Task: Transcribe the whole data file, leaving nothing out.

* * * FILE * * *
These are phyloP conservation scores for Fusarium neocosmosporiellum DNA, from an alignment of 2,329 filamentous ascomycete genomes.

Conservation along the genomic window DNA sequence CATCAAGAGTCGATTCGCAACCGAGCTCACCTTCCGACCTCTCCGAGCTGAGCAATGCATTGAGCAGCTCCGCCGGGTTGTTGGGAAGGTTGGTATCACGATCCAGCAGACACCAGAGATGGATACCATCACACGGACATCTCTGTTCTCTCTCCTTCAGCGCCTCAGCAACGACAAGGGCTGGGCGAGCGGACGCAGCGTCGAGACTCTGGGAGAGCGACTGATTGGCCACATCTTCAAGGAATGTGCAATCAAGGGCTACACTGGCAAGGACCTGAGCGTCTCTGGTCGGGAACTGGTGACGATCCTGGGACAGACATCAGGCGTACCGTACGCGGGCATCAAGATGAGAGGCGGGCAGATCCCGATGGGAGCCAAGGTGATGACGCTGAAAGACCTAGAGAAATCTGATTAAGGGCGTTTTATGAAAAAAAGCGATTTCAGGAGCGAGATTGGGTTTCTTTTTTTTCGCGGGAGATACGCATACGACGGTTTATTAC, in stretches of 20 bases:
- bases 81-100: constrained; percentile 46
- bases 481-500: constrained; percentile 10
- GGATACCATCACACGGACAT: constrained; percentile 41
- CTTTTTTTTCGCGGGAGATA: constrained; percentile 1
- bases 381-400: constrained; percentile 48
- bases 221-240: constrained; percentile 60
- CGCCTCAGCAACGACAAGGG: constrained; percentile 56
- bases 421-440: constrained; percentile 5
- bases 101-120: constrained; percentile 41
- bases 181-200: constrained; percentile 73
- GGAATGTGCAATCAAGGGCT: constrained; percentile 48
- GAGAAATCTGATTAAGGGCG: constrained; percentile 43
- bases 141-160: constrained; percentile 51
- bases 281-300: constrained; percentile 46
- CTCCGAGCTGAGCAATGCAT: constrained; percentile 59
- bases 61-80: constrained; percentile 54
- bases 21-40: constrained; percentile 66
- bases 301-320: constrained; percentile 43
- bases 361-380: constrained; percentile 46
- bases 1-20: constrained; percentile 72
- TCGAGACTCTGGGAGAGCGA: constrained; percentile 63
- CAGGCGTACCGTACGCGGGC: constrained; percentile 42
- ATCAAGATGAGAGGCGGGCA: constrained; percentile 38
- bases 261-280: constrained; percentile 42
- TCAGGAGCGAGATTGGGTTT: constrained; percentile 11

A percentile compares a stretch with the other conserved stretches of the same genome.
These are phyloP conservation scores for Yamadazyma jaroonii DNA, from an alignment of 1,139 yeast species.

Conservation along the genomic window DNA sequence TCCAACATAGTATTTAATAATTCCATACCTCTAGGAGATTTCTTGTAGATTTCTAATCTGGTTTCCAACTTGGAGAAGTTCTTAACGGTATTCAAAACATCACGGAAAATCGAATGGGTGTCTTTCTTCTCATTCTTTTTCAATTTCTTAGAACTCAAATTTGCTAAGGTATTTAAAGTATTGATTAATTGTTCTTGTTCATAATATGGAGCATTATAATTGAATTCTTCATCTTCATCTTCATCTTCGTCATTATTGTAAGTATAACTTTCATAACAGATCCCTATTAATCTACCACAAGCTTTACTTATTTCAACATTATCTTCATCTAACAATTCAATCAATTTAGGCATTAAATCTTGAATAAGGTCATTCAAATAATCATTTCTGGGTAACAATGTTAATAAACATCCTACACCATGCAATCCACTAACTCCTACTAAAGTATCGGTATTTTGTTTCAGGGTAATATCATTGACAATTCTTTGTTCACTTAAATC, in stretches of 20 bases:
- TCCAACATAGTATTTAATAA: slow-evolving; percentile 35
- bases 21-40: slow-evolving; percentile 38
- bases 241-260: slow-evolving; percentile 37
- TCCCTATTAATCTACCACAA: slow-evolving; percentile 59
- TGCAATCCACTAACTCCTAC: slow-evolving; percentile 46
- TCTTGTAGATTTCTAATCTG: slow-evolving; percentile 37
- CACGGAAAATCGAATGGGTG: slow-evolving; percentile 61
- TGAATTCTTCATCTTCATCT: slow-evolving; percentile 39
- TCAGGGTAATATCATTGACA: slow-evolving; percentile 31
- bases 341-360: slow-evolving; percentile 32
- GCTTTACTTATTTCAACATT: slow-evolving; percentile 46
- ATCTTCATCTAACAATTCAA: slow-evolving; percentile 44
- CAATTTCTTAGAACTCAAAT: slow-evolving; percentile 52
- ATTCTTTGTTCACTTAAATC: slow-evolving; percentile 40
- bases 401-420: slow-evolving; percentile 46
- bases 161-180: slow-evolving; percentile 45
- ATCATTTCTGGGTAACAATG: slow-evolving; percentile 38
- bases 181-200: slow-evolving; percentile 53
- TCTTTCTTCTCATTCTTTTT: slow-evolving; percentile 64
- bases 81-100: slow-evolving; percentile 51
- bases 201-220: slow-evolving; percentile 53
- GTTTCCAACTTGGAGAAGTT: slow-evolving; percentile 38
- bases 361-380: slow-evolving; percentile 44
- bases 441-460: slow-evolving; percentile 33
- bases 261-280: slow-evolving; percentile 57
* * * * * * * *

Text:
These are phyloP conservation scores for Fusarium neocosmosporiellum DNA, from an alignment of 2,329 filamentous ascomycete genomes.

Conservation along the genomic window DNA sequence CATCAAGAGTCGATTCGCAACCGAGCTCACCTTCCGACCTCTCCGAGCTGAGCAATGCATTGAGCAGCTCCGCCGGGTTGTTGGGAAGGTTGGTATCACGATCCAGCAGACACCAGAGATGGATACCATCACACGGACATCTCTGTTCTCTCTCCTTCAGCGCCTCAGCAACGACAAGGGCTGGGCGAGCGGACGCAGCGTCGAGACTCTGGGAGAGCGACTGATTGGCCACATCTTCAAGGAATGTGCAATCAAGGGCTACACTGGCAAGGACCTGAGCGTCTCTGGTCGGGAACTGGTGACGATCCTGGGACAGACATCAGGCGTACCGTACGCGGGCATCAAGATGAGAGGCGGGCAGATCCCGATGGGAGCCAAGGTGATGACGCTGAAAGACCTAGAGAAATCTGATTAAGGGCGTTTTATGAAAAAAAGCGATTTCAGGAGCGAGATTGGGTTTCTTTTTTTTCGCGGGAGATACGCATACGACGGTTTATTAC, in stretches of 20 bases:
- bases 81-100: constrained; percentile 46
- bases 481-500: constrained; percentile 10
- GGATACCATCACACGGACAT: constrained; percentile 41
- CTTTTTTTTCGCGGGAGATA: constrained; percentile 1
- bases 381-400: constrained; percentile 48
- bases 221-240: constrained; percentile 60
- CGCCTCAGCAACGACAAGGG: constrained; percentile 56
- bases 421-440: constrained; percentile 5
- bases 101-120: constrained; percentile 41
- bases 181-200: constrained; percentile 73
- GGAATGTGCAATCAAGGGCT: constrained; percentile 48
- GAGAAATCTGATTAAGGGCG: constrained; percentile 43
- bases 141-160: constrained; percentile 51
- bases 281-300: constrained; percentile 46
- CTCCGAGCTGAGCAATGCAT: constrained; percentile 59
- bases 61-80: constrained; percentile 54
- bases 21-40: constrained; percentile 66
- bases 301-320: constrained; percentile 43
- bases 361-380: constrained; percentile 46
- bases 1-20: constrained; percentile 72
- TCGAGACTCTGGGAGAGCGA: constrained; percentile 63
- CAGGCGTACCGTACGCGGGC: constrained; percentile 42
- ATCAAGATGAGAGGCGGGCA: constrained; percentile 38
- bases 261-280: constrained; percentile 42
- TCAGGAGCGAGATTGGGTTT: constrained; percentile 11

A percentile compares a stretch with the other conserved stretches of the same genome.
These are phyloP conservation scores for Yamadazyma jaroonii DNA, from an alignment of 1,139 yeast species.

Conservation along the genomic window DNA sequence TCCAACATAGTATTTAATAATTCCATACCTCTAGGAGATTTCTTGTAGATTTCTAATCTGGTTTCCAACTTGGAGAAGTTCTTAACGGTATTCAAAACATCACGGAAAATCGAATGGGTGTCTTTCTTCTCATTCTTTTTCAATTTCTTAGAACTCAAATTTGCTAAGGTATTTAAAGTATTGATTAATTGTTCTTGTTCATAATATGGAGCATTATAATTGAATTCTTCATCTTCATCTTCATCTTCGTCATTATTGTAAGTATAACTTTCATAACAGATCCCTATTAATCTACCACAAGCTTTACTTATTTCAACATTATCTTCATCTAACAATTCAATCAATTTAGGCATTAAATCTTGAATAAGGTCATTCAAATAATCATTTCTGGGTAACAATGTTAATAAACATCCTACACCATGCAATCCACTAACTCCTACTAAAGTATCGGTATTTTGTTTCAGGGTAATATCATTGACAATTCTTTGTTCACTTAAATC, in stretches of 20 bases:
- TCCAACATAGTATTTAATAA: slow-evolving; percentile 35
- bases 21-40: slow-evolving; percentile 38
- bases 241-260: slow-evolving; percentile 37
- TCCCTATTAATCTACCACAA: slow-evolving; percentile 59
- TGCAATCCACTAACTCCTAC: slow-evolving; percentile 46
- TCTTGTAGATTTCTAATCTG: slow-evolving; percentile 37
- CACGGAAAATCGAATGGGTG: slow-evolving; percentile 61
- TGAATTCTTCATCTTCATCT: slow-evolving; percentile 39
- TCAGGGTAATATCATTGACA: slow-evolving; percentile 31
- bases 341-360: slow-evolving; percentile 32
- GCTTTACTTATTTCAACATT: slow-evolving; percentile 46
- ATCTTCATCTAACAATTCAA: slow-evolving; percentile 44
- CAATTTCTTAGAACTCAAAT: slow-evolving; percentile 52
- ATTCTTTGTTCACTTAAATC: slow-evolving; percentile 40
- bases 401-420: slow-evolving; percentile 46
- bases 161-180: slow-evolving; percentile 45
- ATCATTTCTGGGTAACAATG: slow-evolving; percentile 38
- bases 181-200: slow-evolving; percentile 53
- TCTTTCTTCTCATTCTTTTT: slow-evolving; percentile 64
- bases 81-100: slow-evolving; percentile 51
- bases 201-220: slow-evolving; percentile 53
- GTTTCCAACTTGGAGAAGTT: slow-evolving; percentile 38
- bases 361-380: slow-evolving; percentile 44
- bases 441-460: slow-evolving; percentile 33
- bases 261-280: slow-evolving; percentile 57